The objectives of Trade Facilitation Agreement are to speed up customs procedures, make trade easier, faster and cheaper; provide clarity, efficiency and transparency, reduce bureaucracy and corruption, and use technological advances. It also has provisions on goods in transit, an issue particularly of interest to landlocked countries seeking to trade through ports in neighbouring countries. Part of the deal involves assistance for developing and least developed countries to update their infrastructure, train customs officials, or for any other cost associated with implementing the agreement.
It will give a benefit between $ 400 billion and $1 trillion to the world economy by reducing costs of trade by between 10% and 15%. Increased trade flows, revenue collection, stable business environment and enhanced foreign investment etc…are the other benefits of the TFA.
These differ in the degree of unification of economic policies, with the highest one being the completed economic integration of the states, which would most likely involve political integration as well.
A “preferential trade area” (also preferential trade agreement, PTA) is a trading bloc that gives preferential access to certain products from the participating countries. This is done by reducing tariffs but not by abolishing them completely. A PTA can be established through a trade pact. It is the first stage of economic integration.
A “free trade area” (FTA) is formed when at least two states partially or fully abolish custom tariffs on their inner border. To exclude regional exploitation of zero tariffs within the FTA there is a rule of certificate of origin for the goods originating from the territory of a member state of an FTA.
A “customs union” introduces unified tariffs on the exterior borders of the union (CET, common external tariffs).
A “common market” is usually referred to as the first stage towards the creation of a single market. It usually is built upon a free trade area with no tariffs for goods and relatively free movement of capital, services and labour, but not so advanced in reduction of non-tariff trade barriers.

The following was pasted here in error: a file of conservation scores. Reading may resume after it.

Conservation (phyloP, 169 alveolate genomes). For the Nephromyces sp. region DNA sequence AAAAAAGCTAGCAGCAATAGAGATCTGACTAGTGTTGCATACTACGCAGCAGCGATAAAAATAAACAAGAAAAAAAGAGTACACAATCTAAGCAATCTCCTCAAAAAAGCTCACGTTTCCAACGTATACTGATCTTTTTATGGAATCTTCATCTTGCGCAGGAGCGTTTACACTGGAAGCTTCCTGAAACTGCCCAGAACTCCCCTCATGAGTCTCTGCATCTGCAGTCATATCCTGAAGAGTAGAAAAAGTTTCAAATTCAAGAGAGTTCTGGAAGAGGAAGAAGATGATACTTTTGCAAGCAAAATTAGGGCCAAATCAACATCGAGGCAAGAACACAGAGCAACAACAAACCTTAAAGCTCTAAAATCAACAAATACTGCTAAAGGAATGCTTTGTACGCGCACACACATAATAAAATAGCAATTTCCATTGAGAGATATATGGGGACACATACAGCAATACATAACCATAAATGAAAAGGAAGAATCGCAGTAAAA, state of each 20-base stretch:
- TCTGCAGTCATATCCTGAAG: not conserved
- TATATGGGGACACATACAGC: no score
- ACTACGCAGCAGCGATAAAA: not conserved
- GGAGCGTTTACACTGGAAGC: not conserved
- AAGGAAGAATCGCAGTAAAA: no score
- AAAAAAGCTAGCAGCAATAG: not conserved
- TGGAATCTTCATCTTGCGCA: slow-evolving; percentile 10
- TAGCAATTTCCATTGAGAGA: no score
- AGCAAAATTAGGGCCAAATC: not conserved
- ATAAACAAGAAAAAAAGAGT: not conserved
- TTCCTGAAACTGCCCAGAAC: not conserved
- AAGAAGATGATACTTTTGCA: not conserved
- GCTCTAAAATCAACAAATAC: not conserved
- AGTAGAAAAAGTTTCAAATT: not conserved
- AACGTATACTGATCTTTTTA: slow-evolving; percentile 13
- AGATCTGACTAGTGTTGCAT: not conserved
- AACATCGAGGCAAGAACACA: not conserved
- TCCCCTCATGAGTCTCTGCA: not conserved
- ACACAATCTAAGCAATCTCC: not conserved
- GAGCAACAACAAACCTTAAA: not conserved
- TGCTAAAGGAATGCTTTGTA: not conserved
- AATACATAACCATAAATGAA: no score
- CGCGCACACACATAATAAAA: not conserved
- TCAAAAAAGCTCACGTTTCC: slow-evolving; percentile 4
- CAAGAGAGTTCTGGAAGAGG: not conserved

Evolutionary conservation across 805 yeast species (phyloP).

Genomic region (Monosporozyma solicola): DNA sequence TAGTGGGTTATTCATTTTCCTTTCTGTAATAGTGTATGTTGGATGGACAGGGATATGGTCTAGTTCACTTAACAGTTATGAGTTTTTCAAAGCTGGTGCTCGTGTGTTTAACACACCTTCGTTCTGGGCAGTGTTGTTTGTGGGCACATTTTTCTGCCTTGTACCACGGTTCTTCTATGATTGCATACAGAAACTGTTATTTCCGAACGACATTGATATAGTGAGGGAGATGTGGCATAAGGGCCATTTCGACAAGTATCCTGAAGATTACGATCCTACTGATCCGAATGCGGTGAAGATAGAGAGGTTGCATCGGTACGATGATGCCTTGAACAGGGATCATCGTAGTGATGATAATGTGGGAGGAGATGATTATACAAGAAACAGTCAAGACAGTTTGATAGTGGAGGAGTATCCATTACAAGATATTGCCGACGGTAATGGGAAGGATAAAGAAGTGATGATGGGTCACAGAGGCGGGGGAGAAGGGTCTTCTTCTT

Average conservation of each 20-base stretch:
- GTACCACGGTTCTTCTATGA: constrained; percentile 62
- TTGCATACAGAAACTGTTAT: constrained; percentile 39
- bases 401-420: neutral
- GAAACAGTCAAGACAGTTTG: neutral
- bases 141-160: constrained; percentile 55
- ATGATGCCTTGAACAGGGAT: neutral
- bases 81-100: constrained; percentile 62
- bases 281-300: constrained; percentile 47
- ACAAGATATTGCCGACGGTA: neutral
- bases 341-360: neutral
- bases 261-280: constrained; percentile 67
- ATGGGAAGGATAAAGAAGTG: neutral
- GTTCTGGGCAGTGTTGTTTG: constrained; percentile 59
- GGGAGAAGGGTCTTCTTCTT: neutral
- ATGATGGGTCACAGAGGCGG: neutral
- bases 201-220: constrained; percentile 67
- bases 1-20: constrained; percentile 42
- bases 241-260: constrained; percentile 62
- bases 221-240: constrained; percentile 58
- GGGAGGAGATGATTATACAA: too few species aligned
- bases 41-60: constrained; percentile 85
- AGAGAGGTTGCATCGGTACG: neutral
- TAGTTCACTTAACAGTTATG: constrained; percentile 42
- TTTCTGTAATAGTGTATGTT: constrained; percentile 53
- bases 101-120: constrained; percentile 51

An “economic union” combines customs union with a common market. It introduces a shared fiscal and budgetary policy. In order to be successful the more advanced integration steps are typically accompanied by unification of economic policies (tax, social welfare benefits, etc.), reductions in the rest of the trade barriers, introduction of supranational bodies, and gradual moves towards the final stage, a “political union” which is a larger and consolidated group of nations or states that share a joint government that is internationally acknowledged
India and ASEAN
The journey of India as a dialogue partner of ASEAN started in early 1990s with the initiation of Look East Policy (LEP). In the following years, the geographic ambit of LEP expanded from Southeast Asia to include the Oceania as well as East Asia, encompassing a significant part of the Indo-Pacific. The renaming of LEP as Act East Policy (AEP) in 2014 reflected this reality.
ASEAN is an inevitable partner for India if it has to become a major Indo-Pacific power. ASEAN is a recognised production base, with most of its members witnessing upward growth for the last couple of years. Domestic consumption and private investments have become the principal factors in ASEAN’s economic development.
India’s position in ASEAN’s external trade and investment flows has not yet experienced any special momentum. In its external trade, ASEAN’s major partners are China, European Union and the US. On the other hand, in Foreign Direct Investments (FDI), EU, Japan, the US and China are the principal sources of investment inflows.
India’s Trade with ASEAN Over the past ten years, India’s trade with ASEAN has almost doubled from US$ 35 bn in 2007 to US$ 65 bn in 2016. Both exports and imports too almost doubled over the period. India stands as ASEAN’s 11th largest trading partner in the year 2016.